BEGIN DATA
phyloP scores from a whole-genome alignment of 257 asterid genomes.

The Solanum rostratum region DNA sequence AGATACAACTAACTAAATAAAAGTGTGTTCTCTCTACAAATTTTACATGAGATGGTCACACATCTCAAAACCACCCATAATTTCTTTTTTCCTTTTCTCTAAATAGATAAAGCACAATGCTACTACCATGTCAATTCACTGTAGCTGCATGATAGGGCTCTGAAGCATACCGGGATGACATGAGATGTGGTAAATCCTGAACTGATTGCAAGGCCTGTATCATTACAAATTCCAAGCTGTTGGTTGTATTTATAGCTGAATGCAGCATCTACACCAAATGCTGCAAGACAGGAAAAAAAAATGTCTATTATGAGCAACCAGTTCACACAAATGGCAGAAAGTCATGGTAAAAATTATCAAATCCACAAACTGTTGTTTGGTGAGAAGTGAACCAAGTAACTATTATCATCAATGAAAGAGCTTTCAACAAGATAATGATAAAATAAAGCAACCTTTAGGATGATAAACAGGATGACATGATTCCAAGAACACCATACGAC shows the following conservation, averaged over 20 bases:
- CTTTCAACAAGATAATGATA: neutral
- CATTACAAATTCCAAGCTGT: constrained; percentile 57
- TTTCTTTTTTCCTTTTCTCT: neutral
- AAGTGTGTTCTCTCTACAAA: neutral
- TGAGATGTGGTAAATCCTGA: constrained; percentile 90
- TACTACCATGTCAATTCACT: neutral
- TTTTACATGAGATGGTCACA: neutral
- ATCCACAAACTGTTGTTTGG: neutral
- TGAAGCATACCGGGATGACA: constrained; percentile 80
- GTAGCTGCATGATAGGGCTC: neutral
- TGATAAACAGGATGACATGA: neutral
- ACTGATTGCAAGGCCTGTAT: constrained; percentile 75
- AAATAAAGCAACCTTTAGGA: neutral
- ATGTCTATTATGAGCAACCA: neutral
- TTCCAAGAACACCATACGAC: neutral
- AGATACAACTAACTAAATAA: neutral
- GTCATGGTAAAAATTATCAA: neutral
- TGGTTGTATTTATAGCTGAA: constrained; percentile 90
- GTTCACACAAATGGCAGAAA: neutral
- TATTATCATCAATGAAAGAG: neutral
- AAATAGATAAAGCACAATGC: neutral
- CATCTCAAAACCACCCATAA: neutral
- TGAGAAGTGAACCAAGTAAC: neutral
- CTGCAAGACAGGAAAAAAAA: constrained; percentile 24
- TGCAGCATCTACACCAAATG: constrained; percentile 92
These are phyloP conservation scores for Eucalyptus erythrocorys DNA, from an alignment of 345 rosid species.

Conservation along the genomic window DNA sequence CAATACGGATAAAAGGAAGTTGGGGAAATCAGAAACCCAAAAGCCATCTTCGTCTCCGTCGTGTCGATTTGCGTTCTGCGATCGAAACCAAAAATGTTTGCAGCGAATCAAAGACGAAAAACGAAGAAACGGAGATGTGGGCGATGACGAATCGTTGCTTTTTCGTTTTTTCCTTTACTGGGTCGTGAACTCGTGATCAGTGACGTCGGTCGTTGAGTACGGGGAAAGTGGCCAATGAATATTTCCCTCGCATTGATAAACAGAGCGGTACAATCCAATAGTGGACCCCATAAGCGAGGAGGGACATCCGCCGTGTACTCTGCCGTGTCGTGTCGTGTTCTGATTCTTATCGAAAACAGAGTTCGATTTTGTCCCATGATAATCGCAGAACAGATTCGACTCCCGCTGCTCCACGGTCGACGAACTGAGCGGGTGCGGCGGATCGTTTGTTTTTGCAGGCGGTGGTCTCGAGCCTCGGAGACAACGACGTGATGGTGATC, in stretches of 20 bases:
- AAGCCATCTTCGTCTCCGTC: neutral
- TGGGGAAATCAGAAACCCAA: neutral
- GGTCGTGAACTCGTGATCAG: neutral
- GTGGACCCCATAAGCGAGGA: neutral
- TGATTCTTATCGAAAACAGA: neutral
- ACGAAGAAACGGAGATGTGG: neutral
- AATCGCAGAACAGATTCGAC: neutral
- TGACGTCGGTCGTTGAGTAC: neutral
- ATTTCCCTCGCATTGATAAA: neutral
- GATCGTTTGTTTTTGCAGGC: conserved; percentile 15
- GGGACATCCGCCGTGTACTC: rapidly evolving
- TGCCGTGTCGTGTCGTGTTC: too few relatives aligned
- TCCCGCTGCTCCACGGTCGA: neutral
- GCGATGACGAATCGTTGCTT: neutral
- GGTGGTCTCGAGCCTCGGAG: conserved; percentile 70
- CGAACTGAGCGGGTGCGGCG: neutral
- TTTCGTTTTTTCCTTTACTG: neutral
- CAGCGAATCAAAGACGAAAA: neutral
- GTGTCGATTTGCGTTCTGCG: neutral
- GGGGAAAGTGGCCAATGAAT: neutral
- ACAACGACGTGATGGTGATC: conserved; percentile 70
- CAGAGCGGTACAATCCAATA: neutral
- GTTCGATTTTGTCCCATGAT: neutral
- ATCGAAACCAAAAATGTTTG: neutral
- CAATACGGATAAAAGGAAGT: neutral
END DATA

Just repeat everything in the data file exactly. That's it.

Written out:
phyloP scores from a whole-genome alignment of 257 asterid genomes.

The Solanum rostratum region DNA sequence AGATACAACTAACTAAATAAAAGTGTGTTCTCTCTACAAATTTTACATGAGATGGTCACACATCTCAAAACCACCCATAATTTCTTTTTTCCTTTTCTCTAAATAGATAAAGCACAATGCTACTACCATGTCAATTCACTGTAGCTGCATGATAGGGCTCTGAAGCATACCGGGATGACATGAGATGTGGTAAATCCTGAACTGATTGCAAGGCCTGTATCATTACAAATTCCAAGCTGTTGGTTGTATTTATAGCTGAATGCAGCATCTACACCAAATGCTGCAAGACAGGAAAAAAAAATGTCTATTATGAGCAACCAGTTCACACAAATGGCAGAAAGTCATGGTAAAAATTATCAAATCCACAAACTGTTGTTTGGTGAGAAGTGAACCAAGTAACTATTATCATCAATGAAAGAGCTTTCAACAAGATAATGATAAAATAAAGCAACCTTTAGGATGATAAACAGGATGACATGATTCCAAGAACACCATACGAC shows the following conservation, averaged over 20 bases:
- CTTTCAACAAGATAATGATA: neutral
- CATTACAAATTCCAAGCTGT: constrained; percentile 57
- TTTCTTTTTTCCTTTTCTCT: neutral
- AAGTGTGTTCTCTCTACAAA: neutral
- TGAGATGTGGTAAATCCTGA: constrained; percentile 90
- TACTACCATGTCAATTCACT: neutral
- TTTTACATGAGATGGTCACA: neutral
- ATCCACAAACTGTTGTTTGG: neutral
- TGAAGCATACCGGGATGACA: constrained; percentile 80
- GTAGCTGCATGATAGGGCTC: neutral
- TGATAAACAGGATGACATGA: neutral
- ACTGATTGCAAGGCCTGTAT: constrained; percentile 75
- AAATAAAGCAACCTTTAGGA: neutral
- ATGTCTATTATGAGCAACCA: neutral
- TTCCAAGAACACCATACGAC: neutral
- AGATACAACTAACTAAATAA: neutral
- GTCATGGTAAAAATTATCAA: neutral
- TGGTTGTATTTATAGCTGAA: constrained; percentile 90
- GTTCACACAAATGGCAGAAA: neutral
- TATTATCATCAATGAAAGAG: neutral
- AAATAGATAAAGCACAATGC: neutral
- CATCTCAAAACCACCCATAA: neutral
- TGAGAAGTGAACCAAGTAAC: neutral
- CTGCAAGACAGGAAAAAAAA: constrained; percentile 24
- TGCAGCATCTACACCAAATG: constrained; percentile 92
These are phyloP conservation scores for Eucalyptus erythrocorys DNA, from an alignment of 345 rosid species.

Conservation along the genomic window DNA sequence CAATACGGATAAAAGGAAGTTGGGGAAATCAGAAACCCAAAAGCCATCTTCGTCTCCGTCGTGTCGATTTGCGTTCTGCGATCGAAACCAAAAATGTTTGCAGCGAATCAAAGACGAAAAACGAAGAAACGGAGATGTGGGCGATGACGAATCGTTGCTTTTTCGTTTTTTCCTTTACTGGGTCGTGAACTCGTGATCAGTGACGTCGGTCGTTGAGTACGGGGAAAGTGGCCAATGAATATTTCCCTCGCATTGATAAACAGAGCGGTACAATCCAATAGTGGACCCCATAAGCGAGGAGGGACATCCGCCGTGTACTCTGCCGTGTCGTGTCGTGTTCTGATTCTTATCGAAAACAGAGTTCGATTTTGTCCCATGATAATCGCAGAACAGATTCGACTCCCGCTGCTCCACGGTCGACGAACTGAGCGGGTGCGGCGGATCGTTTGTTTTTGCAGGCGGTGGTCTCGAGCCTCGGAGACAACGACGTGATGGTGATC, in stretches of 20 bases:
- AAGCCATCTTCGTCTCCGTC: neutral
- TGGGGAAATCAGAAACCCAA: neutral
- GGTCGTGAACTCGTGATCAG: neutral
- GTGGACCCCATAAGCGAGGA: neutral
- TGATTCTTATCGAAAACAGA: neutral
- ACGAAGAAACGGAGATGTGG: neutral
- AATCGCAGAACAGATTCGAC: neutral
- TGACGTCGGTCGTTGAGTAC: neutral
- ATTTCCCTCGCATTGATAAA: neutral
- GATCGTTTGTTTTTGCAGGC: conserved; percentile 15
- GGGACATCCGCCGTGTACTC: rapidly evolving
- TGCCGTGTCGTGTCGTGTTC: too few relatives aligned
- TCCCGCTGCTCCACGGTCGA: neutral
- GCGATGACGAATCGTTGCTT: neutral
- GGTGGTCTCGAGCCTCGGAG: conserved; percentile 70
- CGAACTGAGCGGGTGCGGCG: neutral
- TTTCGTTTTTTCCTTTACTG: neutral
- CAGCGAATCAAAGACGAAAA: neutral
- GTGTCGATTTGCGTTCTGCG: neutral
- GGGGAAAGTGGCCAATGAAT: neutral
- ACAACGACGTGATGGTGATC: conserved; percentile 70
- CAGAGCGGTACAATCCAATA: neutral
- GTTCGATTTTGTCCCATGAT: neutral
- ATCGAAACCAAAAATGTTTG: neutral
- CAATACGGATAAAAGGAAGT: neutral